8. In the next place, the very story set up by the appellant was wholly unworthy of credence.
The appellant is admittedly a postman of 13 years standing. It is incredible therefore that he should have disbursed the money order in question in the manlier in which he professes to have done. It does not stand to reason that he should not have personally made the payment to Mohan Singh, or that he should not have obtained the signatures of Mohan Singh on money order form in his presence, but that he should have sent the form and the amount of the money order to Mohan Singh by the hand of a boy, and that too a boy who admittedly was not known to the appellant from before.
The manner of disbursement adopted by the appellant was also clearly in conflict with the procedure which the appellant should have adopted under the rules where payment is actually made not to the payee but to somebody else since in such a case the appellant should have had the payment to and signatures of the stranger payee attested by a witness. The story set up in court by the appellant was also different from that he gave out at that earliest in the course of the departmental inquiry for his statement in that inquiry was that he had paid the amount personally to Mohan Singh and Mohan Singh had signed the money order form in. his presence. When the appellant was confronted with that earlier statement of his, he was unable to offer any satisfactory explanation for the contradiction. There can be no doubt therefore that the story set up by the appellant was false.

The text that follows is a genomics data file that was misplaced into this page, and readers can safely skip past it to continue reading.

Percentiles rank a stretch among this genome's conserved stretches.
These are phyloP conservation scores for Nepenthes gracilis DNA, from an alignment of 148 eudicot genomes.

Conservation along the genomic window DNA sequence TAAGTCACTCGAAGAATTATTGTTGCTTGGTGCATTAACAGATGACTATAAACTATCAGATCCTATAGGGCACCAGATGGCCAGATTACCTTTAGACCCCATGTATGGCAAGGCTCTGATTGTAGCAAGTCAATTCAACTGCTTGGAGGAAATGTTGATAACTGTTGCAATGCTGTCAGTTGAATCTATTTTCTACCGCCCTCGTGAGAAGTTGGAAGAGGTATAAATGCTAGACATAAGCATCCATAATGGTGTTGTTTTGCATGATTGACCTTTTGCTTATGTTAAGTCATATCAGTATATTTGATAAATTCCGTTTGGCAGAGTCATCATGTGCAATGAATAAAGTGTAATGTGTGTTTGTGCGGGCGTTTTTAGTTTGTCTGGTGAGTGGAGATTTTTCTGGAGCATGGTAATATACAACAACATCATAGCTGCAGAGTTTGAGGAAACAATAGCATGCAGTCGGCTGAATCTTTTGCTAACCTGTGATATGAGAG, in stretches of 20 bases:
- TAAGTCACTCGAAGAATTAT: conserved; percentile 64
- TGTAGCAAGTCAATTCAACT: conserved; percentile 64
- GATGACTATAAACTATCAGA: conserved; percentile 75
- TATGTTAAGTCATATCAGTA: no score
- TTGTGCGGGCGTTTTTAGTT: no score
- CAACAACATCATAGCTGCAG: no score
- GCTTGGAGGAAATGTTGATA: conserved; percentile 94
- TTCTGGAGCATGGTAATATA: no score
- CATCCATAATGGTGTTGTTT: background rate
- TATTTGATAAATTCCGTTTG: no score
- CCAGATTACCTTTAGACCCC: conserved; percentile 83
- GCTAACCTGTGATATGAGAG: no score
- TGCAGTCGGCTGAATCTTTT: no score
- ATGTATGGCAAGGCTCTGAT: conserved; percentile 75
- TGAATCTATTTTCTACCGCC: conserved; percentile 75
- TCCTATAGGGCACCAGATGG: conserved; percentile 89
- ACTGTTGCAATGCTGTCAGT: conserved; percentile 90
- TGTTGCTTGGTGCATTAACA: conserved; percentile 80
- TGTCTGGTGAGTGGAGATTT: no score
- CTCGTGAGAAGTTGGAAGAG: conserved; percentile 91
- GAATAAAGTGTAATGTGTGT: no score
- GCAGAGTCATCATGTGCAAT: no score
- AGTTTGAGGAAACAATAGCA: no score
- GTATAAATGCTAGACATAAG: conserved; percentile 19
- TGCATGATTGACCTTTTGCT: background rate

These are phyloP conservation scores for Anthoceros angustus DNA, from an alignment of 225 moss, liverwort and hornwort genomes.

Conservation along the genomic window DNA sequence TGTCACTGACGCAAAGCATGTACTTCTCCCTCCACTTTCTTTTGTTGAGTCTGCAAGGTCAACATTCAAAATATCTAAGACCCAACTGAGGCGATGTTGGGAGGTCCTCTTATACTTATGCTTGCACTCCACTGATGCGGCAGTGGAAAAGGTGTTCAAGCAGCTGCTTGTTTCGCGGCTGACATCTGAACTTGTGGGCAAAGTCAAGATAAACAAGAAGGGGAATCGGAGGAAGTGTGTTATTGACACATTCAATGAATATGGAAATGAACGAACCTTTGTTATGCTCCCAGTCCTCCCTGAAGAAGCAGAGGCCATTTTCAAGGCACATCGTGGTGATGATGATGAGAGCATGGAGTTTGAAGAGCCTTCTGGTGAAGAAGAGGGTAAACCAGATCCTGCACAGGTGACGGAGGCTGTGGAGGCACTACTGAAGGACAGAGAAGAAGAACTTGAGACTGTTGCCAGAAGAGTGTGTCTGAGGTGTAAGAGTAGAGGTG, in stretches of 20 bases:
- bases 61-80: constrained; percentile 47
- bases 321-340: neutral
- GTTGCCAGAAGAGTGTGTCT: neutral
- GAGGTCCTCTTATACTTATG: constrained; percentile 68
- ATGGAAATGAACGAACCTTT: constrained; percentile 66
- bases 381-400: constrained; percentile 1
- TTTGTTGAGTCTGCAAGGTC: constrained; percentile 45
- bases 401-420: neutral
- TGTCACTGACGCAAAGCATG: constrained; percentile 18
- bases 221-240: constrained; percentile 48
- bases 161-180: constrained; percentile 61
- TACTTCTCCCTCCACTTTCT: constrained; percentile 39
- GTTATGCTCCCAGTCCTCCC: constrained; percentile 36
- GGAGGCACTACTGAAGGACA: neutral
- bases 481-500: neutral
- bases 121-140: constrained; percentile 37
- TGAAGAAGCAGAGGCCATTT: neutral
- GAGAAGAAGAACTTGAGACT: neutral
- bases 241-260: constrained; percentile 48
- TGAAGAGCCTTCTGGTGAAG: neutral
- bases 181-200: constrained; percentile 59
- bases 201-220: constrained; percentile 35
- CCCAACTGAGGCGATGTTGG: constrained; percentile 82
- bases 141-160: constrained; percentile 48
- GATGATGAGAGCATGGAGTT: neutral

9. For all the above reasons, I must agree with the learned Sessions Judge and hold that the appellant was guilty of the offence for which he had been convicted. As regards the sentence imposed upon the appellant, it cannot be said that the sentence of rigorous imprisonment for one year erred on the side of severity, considering that the maximum sentence provided by the law for this offence is imprisonment for life. At the same time, the learned counsel was right in urging that a fine of Rs. 100/- in the case of a poorly paid person like the appellant was too severe. This fine may .therefore appropriately be reduced to a sum of Rs. 30, that being the amount which the appellant has been found to have misappropriated. There should also be a further direction in regard to this amount of fine that it should be paid to Mohan Singh by way of compensation.
10. In the result therefore the appeal is dismissed and the conviction and sentence of the appellant are maintained subject to the modification that the amount of fine is reduced from Rs. 100/- to Rs. 30/- and it is hereby directed that the fine, if realised, shall be paid to Mohan Singh by way of compensation. In default of payment of fine, the appellant shall suffer further rigorous imprisonment for 2 months. The appellant, who is on bail, shall surrender and serve out the sentence imposed upon him; his bail bonds are cancelled.